The downside of all this parttiming is clear, not many women choose to be in a career oriented environment and not many make it too the top, or feel the need/want to make it. This might be lack of ambition, or just making choices. For me personally, I never had a clear ambition to become top management, I wanted to be darn good at my job as an engineer and grow my technical ability, becoming a technical expert. This is what I still want, with or without my daughter. I don’t feel the need to constantly prove myself, yet I do feel the need to continue to grow intellectual and personal, which I would not be able to do from home.
How long have you worked for this organisation? Did you start before or after you had children?
I worked for Shell now for 11 years, so started before i had children
How family-friendly is your organisation?
It depends on the job, the amount of travelling involved, the amount of pressure, deadlines etc. since people change jobs about every three to four years, it differs how child friendly you feel the company is.
In terms of working from home, flexible work hours, taking time off emergency leave they are very good. In terms of internal pressure, deadlines, work pressure and pear pressure Shell can be tough, you need to learn when and how to say no, and how to balance your career, work/life balance.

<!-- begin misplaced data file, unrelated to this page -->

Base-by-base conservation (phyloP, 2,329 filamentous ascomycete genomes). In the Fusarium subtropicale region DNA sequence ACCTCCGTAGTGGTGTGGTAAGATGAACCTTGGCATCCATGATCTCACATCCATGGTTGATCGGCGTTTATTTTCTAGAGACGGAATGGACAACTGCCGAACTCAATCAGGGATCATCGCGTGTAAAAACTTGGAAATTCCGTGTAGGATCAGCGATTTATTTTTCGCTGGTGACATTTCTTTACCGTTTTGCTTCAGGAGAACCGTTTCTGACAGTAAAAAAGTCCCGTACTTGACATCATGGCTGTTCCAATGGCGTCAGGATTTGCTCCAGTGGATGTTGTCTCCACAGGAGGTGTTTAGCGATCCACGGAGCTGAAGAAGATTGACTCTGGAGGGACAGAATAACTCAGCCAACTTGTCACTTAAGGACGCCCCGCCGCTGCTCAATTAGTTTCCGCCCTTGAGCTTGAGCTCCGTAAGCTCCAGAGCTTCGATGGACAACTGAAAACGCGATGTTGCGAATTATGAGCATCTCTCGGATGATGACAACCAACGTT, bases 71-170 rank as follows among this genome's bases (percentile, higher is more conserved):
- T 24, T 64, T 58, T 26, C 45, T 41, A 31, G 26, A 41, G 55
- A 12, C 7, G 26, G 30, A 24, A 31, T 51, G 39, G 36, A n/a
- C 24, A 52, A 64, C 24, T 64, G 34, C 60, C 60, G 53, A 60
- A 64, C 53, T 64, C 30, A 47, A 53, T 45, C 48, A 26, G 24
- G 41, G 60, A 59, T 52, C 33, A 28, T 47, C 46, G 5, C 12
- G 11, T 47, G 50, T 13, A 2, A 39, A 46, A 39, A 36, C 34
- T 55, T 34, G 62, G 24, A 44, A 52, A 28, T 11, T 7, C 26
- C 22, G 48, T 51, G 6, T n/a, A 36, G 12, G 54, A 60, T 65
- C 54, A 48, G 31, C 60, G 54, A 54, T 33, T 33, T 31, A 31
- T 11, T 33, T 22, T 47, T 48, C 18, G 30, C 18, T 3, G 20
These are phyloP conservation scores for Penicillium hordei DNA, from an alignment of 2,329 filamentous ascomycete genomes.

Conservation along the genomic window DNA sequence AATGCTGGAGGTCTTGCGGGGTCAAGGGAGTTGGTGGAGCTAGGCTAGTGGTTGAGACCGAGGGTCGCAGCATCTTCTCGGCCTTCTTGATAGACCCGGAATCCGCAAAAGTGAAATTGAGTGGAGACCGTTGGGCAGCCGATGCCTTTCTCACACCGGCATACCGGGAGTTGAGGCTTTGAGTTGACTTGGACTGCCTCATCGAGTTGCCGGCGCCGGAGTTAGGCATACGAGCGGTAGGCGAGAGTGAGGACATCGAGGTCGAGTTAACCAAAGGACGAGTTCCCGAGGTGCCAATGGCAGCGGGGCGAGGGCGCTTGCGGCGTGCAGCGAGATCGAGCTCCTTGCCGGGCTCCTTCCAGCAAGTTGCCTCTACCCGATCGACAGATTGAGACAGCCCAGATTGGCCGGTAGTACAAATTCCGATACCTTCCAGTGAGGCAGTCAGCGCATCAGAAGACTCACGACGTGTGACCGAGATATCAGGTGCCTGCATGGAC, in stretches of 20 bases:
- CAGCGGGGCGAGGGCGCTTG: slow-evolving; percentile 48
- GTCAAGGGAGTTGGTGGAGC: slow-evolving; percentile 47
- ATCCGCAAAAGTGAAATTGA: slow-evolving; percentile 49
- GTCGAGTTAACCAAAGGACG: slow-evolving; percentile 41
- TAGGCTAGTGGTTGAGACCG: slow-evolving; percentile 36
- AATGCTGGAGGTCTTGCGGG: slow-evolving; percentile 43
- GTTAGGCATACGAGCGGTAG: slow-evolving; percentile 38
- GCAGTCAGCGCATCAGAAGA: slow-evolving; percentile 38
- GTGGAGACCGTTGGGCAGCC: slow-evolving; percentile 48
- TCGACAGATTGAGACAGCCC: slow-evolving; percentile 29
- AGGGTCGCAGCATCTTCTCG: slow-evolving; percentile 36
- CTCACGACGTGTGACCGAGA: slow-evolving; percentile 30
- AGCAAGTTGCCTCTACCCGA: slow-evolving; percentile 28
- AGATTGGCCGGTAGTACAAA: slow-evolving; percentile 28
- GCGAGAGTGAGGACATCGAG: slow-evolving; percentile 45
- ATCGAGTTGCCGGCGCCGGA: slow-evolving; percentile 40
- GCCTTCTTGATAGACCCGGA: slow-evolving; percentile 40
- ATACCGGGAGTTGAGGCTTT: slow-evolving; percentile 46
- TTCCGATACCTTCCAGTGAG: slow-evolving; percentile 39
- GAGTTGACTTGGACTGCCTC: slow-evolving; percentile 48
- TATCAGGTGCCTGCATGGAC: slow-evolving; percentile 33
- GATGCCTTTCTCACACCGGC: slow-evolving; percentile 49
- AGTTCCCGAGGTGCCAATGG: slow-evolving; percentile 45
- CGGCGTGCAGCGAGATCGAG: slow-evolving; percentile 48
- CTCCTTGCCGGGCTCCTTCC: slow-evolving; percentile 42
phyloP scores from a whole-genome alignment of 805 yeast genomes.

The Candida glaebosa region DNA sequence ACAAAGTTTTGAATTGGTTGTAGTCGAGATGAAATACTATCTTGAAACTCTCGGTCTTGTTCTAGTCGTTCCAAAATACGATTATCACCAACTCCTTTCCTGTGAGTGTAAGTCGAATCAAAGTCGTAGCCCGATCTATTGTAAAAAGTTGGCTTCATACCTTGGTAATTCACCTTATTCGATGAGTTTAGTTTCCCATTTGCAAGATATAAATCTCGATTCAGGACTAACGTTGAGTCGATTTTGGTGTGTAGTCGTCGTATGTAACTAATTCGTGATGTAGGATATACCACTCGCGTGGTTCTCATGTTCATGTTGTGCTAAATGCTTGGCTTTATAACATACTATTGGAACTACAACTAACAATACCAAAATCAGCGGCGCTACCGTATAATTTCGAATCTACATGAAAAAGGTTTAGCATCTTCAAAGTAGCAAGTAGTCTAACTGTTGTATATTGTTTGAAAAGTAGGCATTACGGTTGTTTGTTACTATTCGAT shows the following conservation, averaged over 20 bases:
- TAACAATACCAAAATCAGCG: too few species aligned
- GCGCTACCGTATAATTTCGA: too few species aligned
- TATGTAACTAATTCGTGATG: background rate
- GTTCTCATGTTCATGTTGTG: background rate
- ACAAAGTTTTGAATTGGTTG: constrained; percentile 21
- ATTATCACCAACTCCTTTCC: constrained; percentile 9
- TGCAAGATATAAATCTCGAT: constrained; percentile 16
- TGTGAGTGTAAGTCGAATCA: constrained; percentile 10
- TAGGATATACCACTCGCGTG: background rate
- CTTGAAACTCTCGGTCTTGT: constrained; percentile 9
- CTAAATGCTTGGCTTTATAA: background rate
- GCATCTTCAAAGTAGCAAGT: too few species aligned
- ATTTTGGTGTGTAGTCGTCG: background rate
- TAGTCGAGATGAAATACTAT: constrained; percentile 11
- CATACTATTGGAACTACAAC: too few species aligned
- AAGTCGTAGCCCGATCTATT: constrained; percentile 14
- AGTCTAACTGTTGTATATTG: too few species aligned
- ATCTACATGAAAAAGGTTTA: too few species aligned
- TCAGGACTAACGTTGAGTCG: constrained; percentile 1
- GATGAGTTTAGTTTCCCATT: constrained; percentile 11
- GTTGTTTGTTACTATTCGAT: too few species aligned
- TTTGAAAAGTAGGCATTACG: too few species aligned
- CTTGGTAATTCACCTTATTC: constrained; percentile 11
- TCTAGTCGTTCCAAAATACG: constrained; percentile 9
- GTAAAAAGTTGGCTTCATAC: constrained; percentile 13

In which ways have they supported you to find your family, work balance?
What are the main challenges you have faced?
Coming back to work after maternity leave was hard at first, but after a few weeks getting back I enjoyed the balancing act.
What would you like organisations to do in the future to help working parents?
Ask what people require, be flexible for both men and women. Equal opportunity for both!!!
Any professional qualifications/training you’d like to mention?
Master degree petroleum engineering Delft university
Do you find these qualifications/training still relevant now you’ve become a parent?
Yes, a degree is more than knowledge, it’s a way of thinking, it’s a way of problem solving which enhances every aspect of your life, also as a parent.
What was one of the most unexpected things about becoming a parent?
How much unconditional love you can feel for a child. How everything just naturally starts revolving around the kid.
What is one of the greatest wishes for your children?
One of my favorite quotes: children need to learn how to think, not what to think.
May she become an independent spirit, confident, and love herself for what she is, not for what society wants her to be.
One of the moments you are most proud of in the last few months?